● Implement community- and facility-based early intervention programmes. The MOH working in coordination with the MOSD can play a major role through health and communication for development as well as early childhood development services to support families and practitioners in this area. Focusing on school-age children can often be too late and miss a critical opportunity for appropriate early intervention.
● Support pre-primary and primary teachers to recognise signs of developmental delay and disability and build systems that facilitate their coordination with health care providers and social workers. This can be supported by the case management system currently being developed by Save the Children with MOSD, but information on existing services needs to become available on a website and in printed form so social workers and local service providers—including teachers—can share it with families. A good model could be the UK National Health Service website, which provides clear information on early detection, support needed and services available, and could be adapted to the Palestinian context.
● Invest in community education to reduce stigma. Using both traditional (e.g. mosques) and new (e.g. TV) outreach channels, work to help the broader community understand disability is neither contagious nor a sign of dishonour and PWDs have needs, rights and dreams equal to their own. Consider supporting communication campaigns to talk about ability. Also importantly, incorporate citizenship education that includes sensitisation on equality across different dimensions—particularly disability—into school curricula so children from a young age not only become more supportive of their peers with disabilities but also contribute to changing perceptions in the community. MOEHE can spearhead this initiative. Further, given Palestine’s obligations under the CRPD, it is important to improve advocacy with all relevant ministries on behalf of CWDs. The CRPD state party drafting process is currently underway; it is important to be able to show progress on key areas between state reports.
● Map and align service providers. Given the fractured nature of service provision in Palestine, with the government, a detailed mapping exercise will help identify gaps and overlaps and allow for a more rational allocation of resources. It will also serve as the backbone of future plans to establish a continuum of care for CWDs, who are very often lost between providers. This activity could be spearheaded by MOSD based on the mapping of services developed recently by Save the Children and some of the information presented in this report.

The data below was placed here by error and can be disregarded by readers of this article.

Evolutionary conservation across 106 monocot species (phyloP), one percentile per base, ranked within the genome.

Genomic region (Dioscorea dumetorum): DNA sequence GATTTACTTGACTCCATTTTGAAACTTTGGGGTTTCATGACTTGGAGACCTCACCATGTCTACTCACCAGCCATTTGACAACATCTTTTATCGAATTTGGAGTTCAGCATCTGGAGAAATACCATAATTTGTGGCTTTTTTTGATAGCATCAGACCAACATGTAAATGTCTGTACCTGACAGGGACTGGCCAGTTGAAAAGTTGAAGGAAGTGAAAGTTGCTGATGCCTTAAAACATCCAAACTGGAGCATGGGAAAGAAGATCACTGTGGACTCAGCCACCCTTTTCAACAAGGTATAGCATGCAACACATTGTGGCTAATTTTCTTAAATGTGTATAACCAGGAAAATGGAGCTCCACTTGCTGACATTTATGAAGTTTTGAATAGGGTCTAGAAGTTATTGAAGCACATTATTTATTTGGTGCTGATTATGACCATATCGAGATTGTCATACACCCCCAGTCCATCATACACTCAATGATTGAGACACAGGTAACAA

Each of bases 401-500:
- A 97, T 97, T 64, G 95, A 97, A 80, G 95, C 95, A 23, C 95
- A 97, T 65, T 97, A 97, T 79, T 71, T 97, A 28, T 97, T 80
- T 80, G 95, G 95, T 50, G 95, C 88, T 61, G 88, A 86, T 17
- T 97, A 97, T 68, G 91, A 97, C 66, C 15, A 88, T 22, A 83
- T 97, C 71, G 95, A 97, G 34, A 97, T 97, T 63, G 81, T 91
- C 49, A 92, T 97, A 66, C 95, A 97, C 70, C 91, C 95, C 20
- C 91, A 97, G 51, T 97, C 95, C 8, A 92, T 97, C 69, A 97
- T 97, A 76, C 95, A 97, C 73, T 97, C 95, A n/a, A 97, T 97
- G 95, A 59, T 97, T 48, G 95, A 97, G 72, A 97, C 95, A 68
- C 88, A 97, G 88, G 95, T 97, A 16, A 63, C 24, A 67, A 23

● Direct more human resources to disability to focus on the fact that CWDS are first and foremost children. Current social work caseloads are more than 10 times higher than they are in the UK (several hundred versus 15) and disability receives no particular focus. Furthermore, not only is there little coordination between schools, health care providers and social workers but also, given the fragmented, NGO-driven nature of the rehabilitation sector, the staff with whom CWDs interact on a regular basis are often trained only on very specific disabilities and not on the broader needs of children. The effort requires more resources, and would benefit from donor grants to train and resource social workers, though their recruitment and salaries should be included in the government’s budget to guarantee sustainability over time.
● Improve and tailor social protection for CWDs. Disability can be expensive. Furthermore, stigma means that, even when families are provided resources, CWDs can be left out. We suggest CWDs be provided with categorical, rather than means-tested, support to ensure their disability-specific needs are met—possibly using the PNCTP as a delivery mechanism. This would particularly help the many families that have multiple children with disability or whose children have multiple disabilities. Cash should be provided to mothers until children turn 18—at which point it should be provided directly to the young adult with disability (where developmentally appropriate). We also suggest an in-kind support package for CWDs that covers medication, transport, adapted educational materials, care and—for older CWDs—economic empowerment programming. Support must be provided in a continuous, predictable manner, CWDs with congenital disabilities must not be not ignored in favour of their peers disabled by accident or conflict and children with ‘hidden’ disabilities, such as autism or cognitive impairments, must be provided with benefits. In addition to categorical targeting based on disabilities, if families are also within poverty estimates of the PNCTP as per the public targeting, they should also receive the additional benefit to ensure they can meet their needs.
● Rethink the inclusive education approach. Expecting schools in Palestine to serve the needs of CWDs is currently unrealistic, but rather something to work towards in the medium and long term. The lack of resources available for specialised teachers, materials and infrastructure effectively condemns CWDs to poor learning outcomes—especially in primary and secondary schools. Dedicated schools may provide a good alternative in the short to medium term, especially for children with the most complex needs, and must include free transportation.
● Accelerate efforts to make inclusive education a positive experience. This must include efforts to make school buildings, classrooms, play spaces and WASH facilities fully accessible to CWDs but also expanding educational opportunities for teachers. MOEHE should include this as part of its plans to roll out the Inclusive Education Policy, with technical support from agencies such as UNESCO. Disability should also be integrated into school health programmes, with counsellors available to help address CWDs’ psychosocial needs and awareness-raising programmes. In addition, citizenship education for all students should be directed at reducing the stigma and hostility all too often meted out to CWDs within the school environment.